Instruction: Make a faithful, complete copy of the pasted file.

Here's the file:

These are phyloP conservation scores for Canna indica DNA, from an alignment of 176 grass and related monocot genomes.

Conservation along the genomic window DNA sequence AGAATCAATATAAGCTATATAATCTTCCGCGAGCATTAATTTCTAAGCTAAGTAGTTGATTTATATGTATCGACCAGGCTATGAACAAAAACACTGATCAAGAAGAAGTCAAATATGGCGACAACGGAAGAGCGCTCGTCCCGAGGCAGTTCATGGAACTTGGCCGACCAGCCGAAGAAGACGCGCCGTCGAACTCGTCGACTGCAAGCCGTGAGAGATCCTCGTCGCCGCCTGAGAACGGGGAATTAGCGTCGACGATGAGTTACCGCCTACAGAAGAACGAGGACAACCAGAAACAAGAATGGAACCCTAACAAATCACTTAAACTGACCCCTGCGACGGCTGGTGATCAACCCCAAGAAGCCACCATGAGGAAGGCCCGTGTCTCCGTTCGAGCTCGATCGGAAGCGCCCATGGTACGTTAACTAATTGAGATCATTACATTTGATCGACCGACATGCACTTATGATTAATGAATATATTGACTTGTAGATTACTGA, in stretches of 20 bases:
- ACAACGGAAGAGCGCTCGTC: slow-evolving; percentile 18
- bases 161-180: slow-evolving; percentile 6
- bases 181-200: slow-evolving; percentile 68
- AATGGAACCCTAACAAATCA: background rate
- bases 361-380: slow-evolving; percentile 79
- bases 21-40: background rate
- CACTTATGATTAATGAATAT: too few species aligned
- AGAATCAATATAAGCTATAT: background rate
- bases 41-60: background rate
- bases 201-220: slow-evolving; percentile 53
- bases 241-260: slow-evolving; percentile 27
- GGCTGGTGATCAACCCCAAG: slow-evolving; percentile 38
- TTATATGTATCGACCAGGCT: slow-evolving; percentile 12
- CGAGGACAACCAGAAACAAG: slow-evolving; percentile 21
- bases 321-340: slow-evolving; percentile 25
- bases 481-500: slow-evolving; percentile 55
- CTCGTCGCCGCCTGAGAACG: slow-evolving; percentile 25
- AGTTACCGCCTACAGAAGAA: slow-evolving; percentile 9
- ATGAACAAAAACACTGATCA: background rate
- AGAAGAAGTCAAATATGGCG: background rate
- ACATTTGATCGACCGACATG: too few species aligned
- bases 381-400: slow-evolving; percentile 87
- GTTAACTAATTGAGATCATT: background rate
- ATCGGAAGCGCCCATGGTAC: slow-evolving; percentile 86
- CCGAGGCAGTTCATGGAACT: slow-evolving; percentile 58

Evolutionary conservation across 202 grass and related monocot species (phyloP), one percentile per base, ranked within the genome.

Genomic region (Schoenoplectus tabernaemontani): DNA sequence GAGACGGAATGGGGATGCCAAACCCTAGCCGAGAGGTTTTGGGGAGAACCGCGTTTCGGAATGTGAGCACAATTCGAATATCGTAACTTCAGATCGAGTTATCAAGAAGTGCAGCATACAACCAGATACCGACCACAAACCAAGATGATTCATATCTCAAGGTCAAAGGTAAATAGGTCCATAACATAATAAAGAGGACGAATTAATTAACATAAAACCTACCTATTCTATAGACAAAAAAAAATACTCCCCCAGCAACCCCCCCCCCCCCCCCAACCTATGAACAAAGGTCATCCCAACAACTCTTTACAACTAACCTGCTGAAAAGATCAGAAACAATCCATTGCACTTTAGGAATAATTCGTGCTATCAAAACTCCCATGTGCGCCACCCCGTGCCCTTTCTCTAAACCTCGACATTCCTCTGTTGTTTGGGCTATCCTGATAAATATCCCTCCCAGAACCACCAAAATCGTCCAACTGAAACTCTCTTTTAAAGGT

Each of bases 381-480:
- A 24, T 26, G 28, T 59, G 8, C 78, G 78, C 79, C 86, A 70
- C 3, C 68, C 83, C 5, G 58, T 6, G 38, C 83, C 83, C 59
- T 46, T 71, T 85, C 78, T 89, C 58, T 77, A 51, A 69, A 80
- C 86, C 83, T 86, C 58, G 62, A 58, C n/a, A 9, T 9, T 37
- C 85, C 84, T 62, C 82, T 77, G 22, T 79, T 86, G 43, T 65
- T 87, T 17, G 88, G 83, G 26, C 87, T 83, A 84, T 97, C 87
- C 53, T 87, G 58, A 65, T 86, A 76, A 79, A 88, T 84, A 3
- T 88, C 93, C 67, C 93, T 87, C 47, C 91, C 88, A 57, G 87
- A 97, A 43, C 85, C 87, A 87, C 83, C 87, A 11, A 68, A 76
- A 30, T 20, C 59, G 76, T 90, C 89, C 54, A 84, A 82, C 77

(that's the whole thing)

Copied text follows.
These are phyloP conservation scores for Canna indica DNA, from an alignment of 176 grass and related monocot genomes.

Conservation along the genomic window DNA sequence AGAATCAATATAAGCTATATAATCTTCCGCGAGCATTAATTTCTAAGCTAAGTAGTTGATTTATATGTATCGACCAGGCTATGAACAAAAACACTGATCAAGAAGAAGTCAAATATGGCGACAACGGAAGAGCGCTCGTCCCGAGGCAGTTCATGGAACTTGGCCGACCAGCCGAAGAAGACGCGCCGTCGAACTCGTCGACTGCAAGCCGTGAGAGATCCTCGTCGCCGCCTGAGAACGGGGAATTAGCGTCGACGATGAGTTACCGCCTACAGAAGAACGAGGACAACCAGAAACAAGAATGGAACCCTAACAAATCACTTAAACTGACCCCTGCGACGGCTGGTGATCAACCCCAAGAAGCCACCATGAGGAAGGCCCGTGTCTCCGTTCGAGCTCGATCGGAAGCGCCCATGGTACGTTAACTAATTGAGATCATTACATTTGATCGACCGACATGCACTTATGATTAATGAATATATTGACTTGTAGATTACTGA, in stretches of 20 bases:
- ACAACGGAAGAGCGCTCGTC: slow-evolving; percentile 18
- bases 161-180: slow-evolving; percentile 6
- bases 181-200: slow-evolving; percentile 68
- AATGGAACCCTAACAAATCA: background rate
- bases 361-380: slow-evolving; percentile 79
- bases 21-40: background rate
- CACTTATGATTAATGAATAT: too few species aligned
- AGAATCAATATAAGCTATAT: background rate
- bases 41-60: background rate
- bases 201-220: slow-evolving; percentile 53
- bases 241-260: slow-evolving; percentile 27
- GGCTGGTGATCAACCCCAAG: slow-evolving; percentile 38
- TTATATGTATCGACCAGGCT: slow-evolving; percentile 12
- CGAGGACAACCAGAAACAAG: slow-evolving; percentile 21
- bases 321-340: slow-evolving; percentile 25
- bases 481-500: slow-evolving; percentile 55
- CTCGTCGCCGCCTGAGAACG: slow-evolving; percentile 25
- AGTTACCGCCTACAGAAGAA: slow-evolving; percentile 9
- ATGAACAAAAACACTGATCA: background rate
- AGAAGAAGTCAAATATGGCG: background rate
- ACATTTGATCGACCGACATG: too few species aligned
- bases 381-400: slow-evolving; percentile 87
- GTTAACTAATTGAGATCATT: background rate
- ATCGGAAGCGCCCATGGTAC: slow-evolving; percentile 86
- CCGAGGCAGTTCATGGAACT: slow-evolving; percentile 58

Evolutionary conservation across 202 grass and related monocot species (phyloP), one percentile per base, ranked within the genome.

Genomic region (Schoenoplectus tabernaemontani): DNA sequence GAGACGGAATGGGGATGCCAAACCCTAGCCGAGAGGTTTTGGGGAGAACCGCGTTTCGGAATGTGAGCACAATTCGAATATCGTAACTTCAGATCGAGTTATCAAGAAGTGCAGCATACAACCAGATACCGACCACAAACCAAGATGATTCATATCTCAAGGTCAAAGGTAAATAGGTCCATAACATAATAAAGAGGACGAATTAATTAACATAAAACCTACCTATTCTATAGACAAAAAAAAATACTCCCCCAGCAACCCCCCCCCCCCCCCCAACCTATGAACAAAGGTCATCCCAACAACTCTTTACAACTAACCTGCTGAAAAGATCAGAAACAATCCATTGCACTTTAGGAATAATTCGTGCTATCAAAACTCCCATGTGCGCCACCCCGTGCCCTTTCTCTAAACCTCGACATTCCTCTGTTGTTTGGGCTATCCTGATAAATATCCCTCCCAGAACCACCAAAATCGTCCAACTGAAACTCTCTTTTAAAGGT

Each of bases 381-480:
- A 24, T 26, G 28, T 59, G 8, C 78, G 78, C 79, C 86, A 70
- C 3, C 68, C 83, C 5, G 58, T 6, G 38, C 83, C 83, C 59
- T 46, T 71, T 85, C 78, T 89, C 58, T 77, A 51, A 69, A 80
- C 86, C 83, T 86, C 58, G 62, A 58, C n/a, A 9, T 9, T 37
- C 85, C 84, T 62, C 82, T 77, G 22, T 79, T 86, G 43, T 65
- T 87, T 17, G 88, G 83, G 26, C 87, T 83, A 84, T 97, C 87
- C 53, T 87, G 58, A 65, T 86, A 76, A 79, A 88, T 84, A 3
- T 88, C 93, C 67, C 93, T 87, C 47, C 91, C 88, A 57, G 87
- A 97, A 43, C 85, C 87, A 87, C 83, C 87, A 11, A 68, A 76
- A 30, T 20, C 59, G 76, T 90, C 89, C 54, A 84, A 82, C 77